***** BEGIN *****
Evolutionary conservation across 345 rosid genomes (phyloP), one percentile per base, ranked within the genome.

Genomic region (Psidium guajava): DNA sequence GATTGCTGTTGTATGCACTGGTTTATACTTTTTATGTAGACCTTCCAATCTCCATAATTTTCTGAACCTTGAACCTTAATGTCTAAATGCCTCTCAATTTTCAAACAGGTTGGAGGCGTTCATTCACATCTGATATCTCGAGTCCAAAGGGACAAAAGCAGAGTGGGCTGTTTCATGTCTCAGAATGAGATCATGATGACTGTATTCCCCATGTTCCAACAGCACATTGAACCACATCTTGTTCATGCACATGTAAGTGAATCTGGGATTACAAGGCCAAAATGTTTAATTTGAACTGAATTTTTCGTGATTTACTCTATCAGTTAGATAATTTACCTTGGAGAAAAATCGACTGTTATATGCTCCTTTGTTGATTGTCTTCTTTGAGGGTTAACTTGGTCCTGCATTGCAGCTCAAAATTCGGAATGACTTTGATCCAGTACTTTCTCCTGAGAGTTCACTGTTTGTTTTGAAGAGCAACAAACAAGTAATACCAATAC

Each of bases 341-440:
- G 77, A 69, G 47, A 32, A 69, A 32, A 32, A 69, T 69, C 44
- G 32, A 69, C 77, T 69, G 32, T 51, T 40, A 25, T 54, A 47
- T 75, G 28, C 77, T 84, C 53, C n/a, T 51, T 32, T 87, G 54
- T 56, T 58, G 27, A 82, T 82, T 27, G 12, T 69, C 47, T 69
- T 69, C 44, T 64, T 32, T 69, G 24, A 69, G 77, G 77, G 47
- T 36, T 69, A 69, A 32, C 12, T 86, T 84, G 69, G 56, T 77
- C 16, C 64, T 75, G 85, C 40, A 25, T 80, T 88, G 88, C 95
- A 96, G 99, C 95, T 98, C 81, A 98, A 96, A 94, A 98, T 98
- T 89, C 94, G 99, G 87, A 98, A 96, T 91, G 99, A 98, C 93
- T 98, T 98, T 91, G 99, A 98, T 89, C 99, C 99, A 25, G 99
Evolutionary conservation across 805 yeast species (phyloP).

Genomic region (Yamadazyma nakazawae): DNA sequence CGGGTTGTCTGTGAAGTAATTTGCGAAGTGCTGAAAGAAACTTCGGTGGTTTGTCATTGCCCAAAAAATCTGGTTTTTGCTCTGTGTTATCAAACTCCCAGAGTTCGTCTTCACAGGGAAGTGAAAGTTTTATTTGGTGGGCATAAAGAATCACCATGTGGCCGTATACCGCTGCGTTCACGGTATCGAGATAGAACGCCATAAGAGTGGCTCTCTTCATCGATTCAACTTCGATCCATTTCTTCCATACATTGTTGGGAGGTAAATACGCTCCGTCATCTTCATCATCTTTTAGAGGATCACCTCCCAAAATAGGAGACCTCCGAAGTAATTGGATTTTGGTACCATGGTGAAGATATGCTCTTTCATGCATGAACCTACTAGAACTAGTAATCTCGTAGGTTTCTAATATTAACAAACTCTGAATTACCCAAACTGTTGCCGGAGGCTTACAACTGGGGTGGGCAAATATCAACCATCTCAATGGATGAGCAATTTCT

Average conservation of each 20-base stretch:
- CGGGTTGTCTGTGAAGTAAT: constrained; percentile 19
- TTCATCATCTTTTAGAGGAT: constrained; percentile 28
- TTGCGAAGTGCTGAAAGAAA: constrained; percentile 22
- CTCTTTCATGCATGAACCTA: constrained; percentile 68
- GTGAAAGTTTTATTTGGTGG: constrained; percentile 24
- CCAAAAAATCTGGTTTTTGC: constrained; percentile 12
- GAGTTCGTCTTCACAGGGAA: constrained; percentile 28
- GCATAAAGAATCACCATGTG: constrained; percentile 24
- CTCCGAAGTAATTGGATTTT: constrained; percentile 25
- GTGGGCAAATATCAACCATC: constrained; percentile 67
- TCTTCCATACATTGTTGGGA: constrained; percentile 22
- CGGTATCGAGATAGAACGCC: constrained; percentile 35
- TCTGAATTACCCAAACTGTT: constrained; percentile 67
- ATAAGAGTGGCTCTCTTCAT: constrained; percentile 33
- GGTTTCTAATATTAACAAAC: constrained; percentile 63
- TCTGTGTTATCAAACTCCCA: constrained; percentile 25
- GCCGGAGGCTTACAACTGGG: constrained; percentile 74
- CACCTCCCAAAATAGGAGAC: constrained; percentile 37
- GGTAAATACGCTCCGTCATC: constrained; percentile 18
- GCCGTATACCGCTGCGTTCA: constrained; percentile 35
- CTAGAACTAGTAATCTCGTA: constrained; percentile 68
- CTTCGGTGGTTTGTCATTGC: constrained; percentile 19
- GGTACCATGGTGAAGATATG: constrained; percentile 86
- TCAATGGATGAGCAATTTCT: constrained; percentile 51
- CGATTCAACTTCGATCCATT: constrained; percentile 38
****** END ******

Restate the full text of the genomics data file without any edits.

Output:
Evolutionary conservation across 345 rosid genomes (phyloP), one percentile per base, ranked within the genome.

Genomic region (Psidium guajava): DNA sequence GATTGCTGTTGTATGCACTGGTTTATACTTTTTATGTAGACCTTCCAATCTCCATAATTTTCTGAACCTTGAACCTTAATGTCTAAATGCCTCTCAATTTTCAAACAGGTTGGAGGCGTTCATTCACATCTGATATCTCGAGTCCAAAGGGACAAAAGCAGAGTGGGCTGTTTCATGTCTCAGAATGAGATCATGATGACTGTATTCCCCATGTTCCAACAGCACATTGAACCACATCTTGTTCATGCACATGTAAGTGAATCTGGGATTACAAGGCCAAAATGTTTAATTTGAACTGAATTTTTCGTGATTTACTCTATCAGTTAGATAATTTACCTTGGAGAAAAATCGACTGTTATATGCTCCTTTGTTGATTGTCTTCTTTGAGGGTTAACTTGGTCCTGCATTGCAGCTCAAAATTCGGAATGACTTTGATCCAGTACTTTCTCCTGAGAGTTCACTGTTTGTTTTGAAGAGCAACAAACAAGTAATACCAATAC

Each of bases 341-440:
- G 77, A 69, G 47, A 32, A 69, A 32, A 32, A 69, T 69, C 44
- G 32, A 69, C 77, T 69, G 32, T 51, T 40, A 25, T 54, A 47
- T 75, G 28, C 77, T 84, C 53, C n/a, T 51, T 32, T 87, G 54
- T 56, T 58, G 27, A 82, T 82, T 27, G 12, T 69, C 47, T 69
- T 69, C 44, T 64, T 32, T 69, G 24, A 69, G 77, G 77, G 47
- T 36, T 69, A 69, A 32, C 12, T 86, T 84, G 69, G 56, T 77
- C 16, C 64, T 75, G 85, C 40, A 25, T 80, T 88, G 88, C 95
- A 96, G 99, C 95, T 98, C 81, A 98, A 96, A 94, A 98, T 98
- T 89, C 94, G 99, G 87, A 98, A 96, T 91, G 99, A 98, C 93
- T 98, T 98, T 91, G 99, A 98, T 89, C 99, C 99, A 25, G 99
Evolutionary conservation across 805 yeast species (phyloP).

Genomic region (Yamadazyma nakazawae): DNA sequence CGGGTTGTCTGTGAAGTAATTTGCGAAGTGCTGAAAGAAACTTCGGTGGTTTGTCATTGCCCAAAAAATCTGGTTTTTGCTCTGTGTTATCAAACTCCCAGAGTTCGTCTTCACAGGGAAGTGAAAGTTTTATTTGGTGGGCATAAAGAATCACCATGTGGCCGTATACCGCTGCGTTCACGGTATCGAGATAGAACGCCATAAGAGTGGCTCTCTTCATCGATTCAACTTCGATCCATTTCTTCCATACATTGTTGGGAGGTAAATACGCTCCGTCATCTTCATCATCTTTTAGAGGATCACCTCCCAAAATAGGAGACCTCCGAAGTAATTGGATTTTGGTACCATGGTGAAGATATGCTCTTTCATGCATGAACCTACTAGAACTAGTAATCTCGTAGGTTTCTAATATTAACAAACTCTGAATTACCCAAACTGTTGCCGGAGGCTTACAACTGGGGTGGGCAAATATCAACCATCTCAATGGATGAGCAATTTCT

Average conservation of each 20-base stretch:
- CGGGTTGTCTGTGAAGTAAT: constrained; percentile 19
- TTCATCATCTTTTAGAGGAT: constrained; percentile 28
- TTGCGAAGTGCTGAAAGAAA: constrained; percentile 22
- CTCTTTCATGCATGAACCTA: constrained; percentile 68
- GTGAAAGTTTTATTTGGTGG: constrained; percentile 24
- CCAAAAAATCTGGTTTTTGC: constrained; percentile 12
- GAGTTCGTCTTCACAGGGAA: constrained; percentile 28
- GCATAAAGAATCACCATGTG: constrained; percentile 24
- CTCCGAAGTAATTGGATTTT: constrained; percentile 25
- GTGGGCAAATATCAACCATC: constrained; percentile 67
- TCTTCCATACATTGTTGGGA: constrained; percentile 22
- CGGTATCGAGATAGAACGCC: constrained; percentile 35
- TCTGAATTACCCAAACTGTT: constrained; percentile 67
- ATAAGAGTGGCTCTCTTCAT: constrained; percentile 33
- GGTTTCTAATATTAACAAAC: constrained; percentile 63
- TCTGTGTTATCAAACTCCCA: constrained; percentile 25
- GCCGGAGGCTTACAACTGGG: constrained; percentile 74
- CACCTCCCAAAATAGGAGAC: constrained; percentile 37
- GGTAAATACGCTCCGTCATC: constrained; percentile 18
- GCCGTATACCGCTGCGTTCA: constrained; percentile 35
- CTAGAACTAGTAATCTCGTA: constrained; percentile 68
- CTTCGGTGGTTTGTCATTGC: constrained; percentile 19
- GGTACCATGGTGAAGATATG: constrained; percentile 86
- TCAATGGATGAGCAATTTCT: constrained; percentile 51
- CGATTCAACTTCGATCCATT: constrained; percentile 38